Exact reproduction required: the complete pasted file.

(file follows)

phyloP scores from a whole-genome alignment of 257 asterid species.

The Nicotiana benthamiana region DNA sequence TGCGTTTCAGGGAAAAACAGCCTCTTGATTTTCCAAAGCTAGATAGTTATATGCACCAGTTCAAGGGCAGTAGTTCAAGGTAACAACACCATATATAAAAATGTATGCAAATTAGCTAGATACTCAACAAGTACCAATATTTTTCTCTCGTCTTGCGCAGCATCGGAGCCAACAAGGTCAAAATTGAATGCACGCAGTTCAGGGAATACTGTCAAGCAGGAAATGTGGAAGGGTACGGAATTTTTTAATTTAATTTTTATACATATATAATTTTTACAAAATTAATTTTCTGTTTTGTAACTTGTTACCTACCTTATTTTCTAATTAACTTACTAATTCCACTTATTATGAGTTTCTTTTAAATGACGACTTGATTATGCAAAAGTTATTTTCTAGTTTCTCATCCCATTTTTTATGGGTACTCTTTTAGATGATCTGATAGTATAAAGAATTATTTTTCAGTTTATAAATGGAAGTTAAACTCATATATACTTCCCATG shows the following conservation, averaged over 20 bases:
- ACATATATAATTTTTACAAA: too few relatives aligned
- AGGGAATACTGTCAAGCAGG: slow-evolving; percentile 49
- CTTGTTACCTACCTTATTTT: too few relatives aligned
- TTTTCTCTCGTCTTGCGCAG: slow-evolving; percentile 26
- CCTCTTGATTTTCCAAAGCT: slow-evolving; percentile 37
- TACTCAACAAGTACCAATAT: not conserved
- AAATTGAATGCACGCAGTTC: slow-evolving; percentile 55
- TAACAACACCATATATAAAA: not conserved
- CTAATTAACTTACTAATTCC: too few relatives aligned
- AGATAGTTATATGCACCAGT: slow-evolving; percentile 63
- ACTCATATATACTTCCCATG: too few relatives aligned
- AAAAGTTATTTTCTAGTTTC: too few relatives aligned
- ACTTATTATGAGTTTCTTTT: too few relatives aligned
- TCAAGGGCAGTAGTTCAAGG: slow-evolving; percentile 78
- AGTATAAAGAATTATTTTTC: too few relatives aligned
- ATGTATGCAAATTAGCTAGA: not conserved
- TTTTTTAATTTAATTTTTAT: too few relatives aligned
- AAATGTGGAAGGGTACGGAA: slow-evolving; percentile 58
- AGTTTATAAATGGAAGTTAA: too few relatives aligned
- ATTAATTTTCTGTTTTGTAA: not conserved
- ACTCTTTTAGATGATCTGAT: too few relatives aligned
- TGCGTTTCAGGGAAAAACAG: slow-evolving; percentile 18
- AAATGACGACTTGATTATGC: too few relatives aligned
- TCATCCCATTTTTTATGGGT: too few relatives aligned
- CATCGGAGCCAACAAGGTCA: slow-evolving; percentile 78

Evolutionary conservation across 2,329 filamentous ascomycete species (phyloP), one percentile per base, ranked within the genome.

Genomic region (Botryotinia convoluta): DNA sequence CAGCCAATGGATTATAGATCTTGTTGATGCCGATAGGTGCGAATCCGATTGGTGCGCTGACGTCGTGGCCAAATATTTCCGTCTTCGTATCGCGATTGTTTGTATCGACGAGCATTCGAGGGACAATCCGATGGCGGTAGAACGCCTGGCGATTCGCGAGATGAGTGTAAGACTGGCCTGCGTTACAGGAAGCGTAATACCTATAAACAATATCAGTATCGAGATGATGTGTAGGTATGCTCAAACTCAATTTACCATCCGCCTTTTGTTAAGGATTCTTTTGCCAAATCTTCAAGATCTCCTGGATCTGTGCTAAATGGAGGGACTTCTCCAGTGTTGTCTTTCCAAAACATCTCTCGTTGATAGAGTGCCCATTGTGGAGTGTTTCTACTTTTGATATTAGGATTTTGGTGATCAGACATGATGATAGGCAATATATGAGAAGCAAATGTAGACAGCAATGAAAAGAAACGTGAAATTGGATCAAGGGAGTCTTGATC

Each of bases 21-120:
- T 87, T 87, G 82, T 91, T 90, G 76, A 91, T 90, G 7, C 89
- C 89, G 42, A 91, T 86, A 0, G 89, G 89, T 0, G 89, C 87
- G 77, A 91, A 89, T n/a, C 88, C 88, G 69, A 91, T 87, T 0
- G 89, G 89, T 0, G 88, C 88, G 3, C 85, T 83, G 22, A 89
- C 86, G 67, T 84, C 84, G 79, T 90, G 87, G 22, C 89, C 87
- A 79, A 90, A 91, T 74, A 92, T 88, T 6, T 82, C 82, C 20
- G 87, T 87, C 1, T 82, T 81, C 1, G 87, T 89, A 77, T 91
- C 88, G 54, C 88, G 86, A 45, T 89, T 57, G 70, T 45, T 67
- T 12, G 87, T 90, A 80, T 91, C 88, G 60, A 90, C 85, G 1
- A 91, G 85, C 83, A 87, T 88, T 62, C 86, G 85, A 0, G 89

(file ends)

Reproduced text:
phyloP scores from a whole-genome alignment of 257 asterid species.

The Nicotiana benthamiana region DNA sequence TGCGTTTCAGGGAAAAACAGCCTCTTGATTTTCCAAAGCTAGATAGTTATATGCACCAGTTCAAGGGCAGTAGTTCAAGGTAACAACACCATATATAAAAATGTATGCAAATTAGCTAGATACTCAACAAGTACCAATATTTTTCTCTCGTCTTGCGCAGCATCGGAGCCAACAAGGTCAAAATTGAATGCACGCAGTTCAGGGAATACTGTCAAGCAGGAAATGTGGAAGGGTACGGAATTTTTTAATTTAATTTTTATACATATATAATTTTTACAAAATTAATTTTCTGTTTTGTAACTTGTTACCTACCTTATTTTCTAATTAACTTACTAATTCCACTTATTATGAGTTTCTTTTAAATGACGACTTGATTATGCAAAAGTTATTTTCTAGTTTCTCATCCCATTTTTTATGGGTACTCTTTTAGATGATCTGATAGTATAAAGAATTATTTTTCAGTTTATAAATGGAAGTTAAACTCATATATACTTCCCATG shows the following conservation, averaged over 20 bases:
- ACATATATAATTTTTACAAA: too few relatives aligned
- AGGGAATACTGTCAAGCAGG: slow-evolving; percentile 49
- CTTGTTACCTACCTTATTTT: too few relatives aligned
- TTTTCTCTCGTCTTGCGCAG: slow-evolving; percentile 26
- CCTCTTGATTTTCCAAAGCT: slow-evolving; percentile 37
- TACTCAACAAGTACCAATAT: not conserved
- AAATTGAATGCACGCAGTTC: slow-evolving; percentile 55
- TAACAACACCATATATAAAA: not conserved
- CTAATTAACTTACTAATTCC: too few relatives aligned
- AGATAGTTATATGCACCAGT: slow-evolving; percentile 63
- ACTCATATATACTTCCCATG: too few relatives aligned
- AAAAGTTATTTTCTAGTTTC: too few relatives aligned
- ACTTATTATGAGTTTCTTTT: too few relatives aligned
- TCAAGGGCAGTAGTTCAAGG: slow-evolving; percentile 78
- AGTATAAAGAATTATTTTTC: too few relatives aligned
- ATGTATGCAAATTAGCTAGA: not conserved
- TTTTTTAATTTAATTTTTAT: too few relatives aligned
- AAATGTGGAAGGGTACGGAA: slow-evolving; percentile 58
- AGTTTATAAATGGAAGTTAA: too few relatives aligned
- ATTAATTTTCTGTTTTGTAA: not conserved
- ACTCTTTTAGATGATCTGAT: too few relatives aligned
- TGCGTTTCAGGGAAAAACAG: slow-evolving; percentile 18
- AAATGACGACTTGATTATGC: too few relatives aligned
- TCATCCCATTTTTTATGGGT: too few relatives aligned
- CATCGGAGCCAACAAGGTCA: slow-evolving; percentile 78

Evolutionary conservation across 2,329 filamentous ascomycete species (phyloP), one percentile per base, ranked within the genome.

Genomic region (Botryotinia convoluta): DNA sequence CAGCCAATGGATTATAGATCTTGTTGATGCCGATAGGTGCGAATCCGATTGGTGCGCTGACGTCGTGGCCAAATATTTCCGTCTTCGTATCGCGATTGTTTGTATCGACGAGCATTCGAGGGACAATCCGATGGCGGTAGAACGCCTGGCGATTCGCGAGATGAGTGTAAGACTGGCCTGCGTTACAGGAAGCGTAATACCTATAAACAATATCAGTATCGAGATGATGTGTAGGTATGCTCAAACTCAATTTACCATCCGCCTTTTGTTAAGGATTCTTTTGCCAAATCTTCAAGATCTCCTGGATCTGTGCTAAATGGAGGGACTTCTCCAGTGTTGTCTTTCCAAAACATCTCTCGTTGATAGAGTGCCCATTGTGGAGTGTTTCTACTTTTGATATTAGGATTTTGGTGATCAGACATGATGATAGGCAATATATGAGAAGCAAATGTAGACAGCAATGAAAAGAAACGTGAAATTGGATCAAGGGAGTCTTGATC

Each of bases 21-120:
- T 87, T 87, G 82, T 91, T 90, G 76, A 91, T 90, G 7, C 89
- C 89, G 42, A 91, T 86, A 0, G 89, G 89, T 0, G 89, C 87
- G 77, A 91, A 89, T n/a, C 88, C 88, G 69, A 91, T 87, T 0
- G 89, G 89, T 0, G 88, C 88, G 3, C 85, T 83, G 22, A 89
- C 86, G 67, T 84, C 84, G 79, T 90, G 87, G 22, C 89, C 87
- A 79, A 90, A 91, T 74, A 92, T 88, T 6, T 82, C 82, C 20
- G 87, T 87, C 1, T 82, T 81, C 1, G 87, T 89, A 77, T 91
- C 88, G 54, C 88, G 86, A 45, T 89, T 57, G 70, T 45, T 67
- T 12, G 87, T 90, A 80, T 91, C 88, G 60, A 90, C 85, G 1
- A 91, G 85, C 83, A 87, T 88, T 62, C 86, G 85, A 0, G 89